Up close and personal with - Eddie West
Eddie West is Director of International Programs at UC Berkeley Extension, where he provides leadership of short-term study programs for international students, including Berkeley Global Access, Berkeley-Haas Global Access, International Diploma Programs and the College Foundations Program for international high school students. From 2013 to 2016 he led international initiatives at the National Association for College Admission Counseling (NACAC). Prior to that he served as the senior international officer at Ohlone College – a 2-year community college – and earlier oversaw international student recruitment and support at California State University, Northridge’s Intensive English Program. West began his professional career in international education as an English teacher in Osaka, Japan. He has published on the topic of international student recruitment agents, and co-authored a number of NACAC publications for international students and international education professionals. West obtained his undergraduate degree in English from UCLA, and his master’s degree in communication management from the University of Southern California.
What do you like best about your job and why?
I enjoy meeting and talking with students, something I don’t get to do nearly enough these days, unlike earlier in my career. When I meet with international students at UC Berkeley Extension, I’m reminded of when I first moved to Japan, and that eyes- wide-open sensation I had because everything was so new. I see that in many of our students’ faces. Their excitement, and their eagerness to learn and to share of themselves, is so affirming of the work we do as international educators.
What is your current country of interest and why?
I would have to say India, because of the enormous potential the country holds in terms of international student mobility and partnership development – two key emphases of my current work. That and the shift we’re beginning to see with Indian students heading overseas at younger and younger ages. For example, we run pre-collegiate university preparatory programs, and are hoping to welcome more Indian students into those in the future. Also, at UC Berkeley Extension we offer quite a lot of career-oriented education – regular offerings as well as custom programs – and we anticipate the need for that kind of professional development to increase considerably in India as its economy grows and its industries mature.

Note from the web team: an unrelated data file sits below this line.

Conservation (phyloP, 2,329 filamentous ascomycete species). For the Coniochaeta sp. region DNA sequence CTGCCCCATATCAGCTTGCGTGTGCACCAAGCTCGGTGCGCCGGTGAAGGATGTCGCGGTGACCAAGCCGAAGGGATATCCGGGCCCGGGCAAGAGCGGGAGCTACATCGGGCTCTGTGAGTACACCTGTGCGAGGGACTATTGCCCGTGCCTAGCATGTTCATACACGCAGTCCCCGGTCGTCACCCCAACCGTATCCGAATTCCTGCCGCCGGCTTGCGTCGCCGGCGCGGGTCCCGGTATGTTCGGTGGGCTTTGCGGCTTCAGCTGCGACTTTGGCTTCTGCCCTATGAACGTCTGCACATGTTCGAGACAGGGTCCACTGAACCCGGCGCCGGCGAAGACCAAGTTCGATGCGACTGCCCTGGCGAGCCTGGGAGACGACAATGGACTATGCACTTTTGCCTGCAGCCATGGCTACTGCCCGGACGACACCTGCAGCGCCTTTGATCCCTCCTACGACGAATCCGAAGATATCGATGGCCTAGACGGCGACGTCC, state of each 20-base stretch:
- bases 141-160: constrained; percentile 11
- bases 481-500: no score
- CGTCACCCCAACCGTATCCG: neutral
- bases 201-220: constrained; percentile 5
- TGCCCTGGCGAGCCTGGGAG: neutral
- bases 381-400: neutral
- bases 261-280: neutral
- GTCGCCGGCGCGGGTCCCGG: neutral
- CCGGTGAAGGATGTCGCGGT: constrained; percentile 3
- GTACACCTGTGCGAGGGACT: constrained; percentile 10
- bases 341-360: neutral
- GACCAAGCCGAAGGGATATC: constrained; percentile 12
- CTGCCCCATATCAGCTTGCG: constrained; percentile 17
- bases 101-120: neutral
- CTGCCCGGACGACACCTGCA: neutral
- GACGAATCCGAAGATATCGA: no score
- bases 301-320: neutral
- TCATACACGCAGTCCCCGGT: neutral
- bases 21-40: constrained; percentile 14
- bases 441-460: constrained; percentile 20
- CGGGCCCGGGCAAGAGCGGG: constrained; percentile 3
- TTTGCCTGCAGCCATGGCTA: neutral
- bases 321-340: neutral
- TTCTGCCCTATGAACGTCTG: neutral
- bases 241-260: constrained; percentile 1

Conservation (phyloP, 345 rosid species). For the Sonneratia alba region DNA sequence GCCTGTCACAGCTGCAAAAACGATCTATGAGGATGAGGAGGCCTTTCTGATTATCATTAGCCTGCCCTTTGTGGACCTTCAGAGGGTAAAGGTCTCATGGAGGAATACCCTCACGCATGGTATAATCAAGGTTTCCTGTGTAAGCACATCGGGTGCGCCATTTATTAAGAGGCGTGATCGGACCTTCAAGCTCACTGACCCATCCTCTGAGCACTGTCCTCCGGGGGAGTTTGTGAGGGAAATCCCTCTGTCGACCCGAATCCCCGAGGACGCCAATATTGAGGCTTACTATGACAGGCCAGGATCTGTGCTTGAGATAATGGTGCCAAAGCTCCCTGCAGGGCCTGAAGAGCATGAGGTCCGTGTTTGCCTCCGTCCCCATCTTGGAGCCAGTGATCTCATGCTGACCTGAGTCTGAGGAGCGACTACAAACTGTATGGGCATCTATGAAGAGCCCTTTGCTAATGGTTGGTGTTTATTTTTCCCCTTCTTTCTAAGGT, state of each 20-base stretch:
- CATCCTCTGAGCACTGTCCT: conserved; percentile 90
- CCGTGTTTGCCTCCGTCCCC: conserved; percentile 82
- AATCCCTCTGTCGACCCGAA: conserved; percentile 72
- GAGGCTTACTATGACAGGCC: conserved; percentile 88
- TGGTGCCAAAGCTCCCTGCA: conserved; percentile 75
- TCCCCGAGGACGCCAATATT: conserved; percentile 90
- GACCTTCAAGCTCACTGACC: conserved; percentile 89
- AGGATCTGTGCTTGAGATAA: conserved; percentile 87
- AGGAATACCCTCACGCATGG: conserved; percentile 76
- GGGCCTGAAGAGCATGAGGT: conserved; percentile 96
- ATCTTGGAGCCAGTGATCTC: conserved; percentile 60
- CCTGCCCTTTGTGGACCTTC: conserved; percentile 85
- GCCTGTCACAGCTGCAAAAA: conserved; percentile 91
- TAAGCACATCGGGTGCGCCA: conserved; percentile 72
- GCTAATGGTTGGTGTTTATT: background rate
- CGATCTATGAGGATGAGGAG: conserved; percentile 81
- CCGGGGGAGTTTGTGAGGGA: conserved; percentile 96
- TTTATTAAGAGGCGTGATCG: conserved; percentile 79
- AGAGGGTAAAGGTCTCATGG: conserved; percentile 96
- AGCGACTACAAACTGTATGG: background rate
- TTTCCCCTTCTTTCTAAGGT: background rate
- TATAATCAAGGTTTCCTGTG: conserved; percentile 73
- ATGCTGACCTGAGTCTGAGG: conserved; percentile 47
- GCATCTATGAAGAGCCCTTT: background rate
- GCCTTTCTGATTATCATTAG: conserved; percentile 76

What is your greatest challenge?
Work-life balance. We’re fortunate in this field to have no shortage of opportunity to do good work. Yet I have to periodically remind myself that we can’t do it all – we can’t say 'yes' to every overture that comes our way, for instance. And that’s sometimes challenging because our mission at Extension is to expand access to UC Berkeley through the non-degree programs we run, so we really want to bring as many new students and partners into our community as we can. I try to remind myself that I’m best-serving Berkeley, our students, and our partners not by burning the candle at both ends, but by pacing myself and making sure I have some buffer in my calendar, both professionally and personally.
What keeps you up at night?
Unfortunately I’d have to say the recent changing of the political guard in the U.S. The Trump Administration is obviously already damaging America’s reputation in the world, and that’s adversely impacting our relationships with prospective international students and overseas colleagues. One of our students recently told me she doesn’t feel as welcome in the States as she’d like – given the hostile rhetoric and policy making. So much of what this new administration espouses is so antithetical to the values that motivate the important work of international educators. In a perverse way, this political earthquake in the U.S. serves as a wake-up call – a stark reminder of the importance of education to inoculate people and societies against bigotry and fear-mongering. We have a lot of work to do, and we need to get on with it.
What is your guilty pleasure?
My guilty pleasure right now is a strangely addictive phone app called Candy Crush Saga. Now that I’m living in the Bay Area I ride Bay Area Rapid Transit (BART) trains to and from work each day, which gives me time to read, relax and also play that game – really to a fault. I very recently cleared the Easter Bunny Hills levels, and I'm not looking back.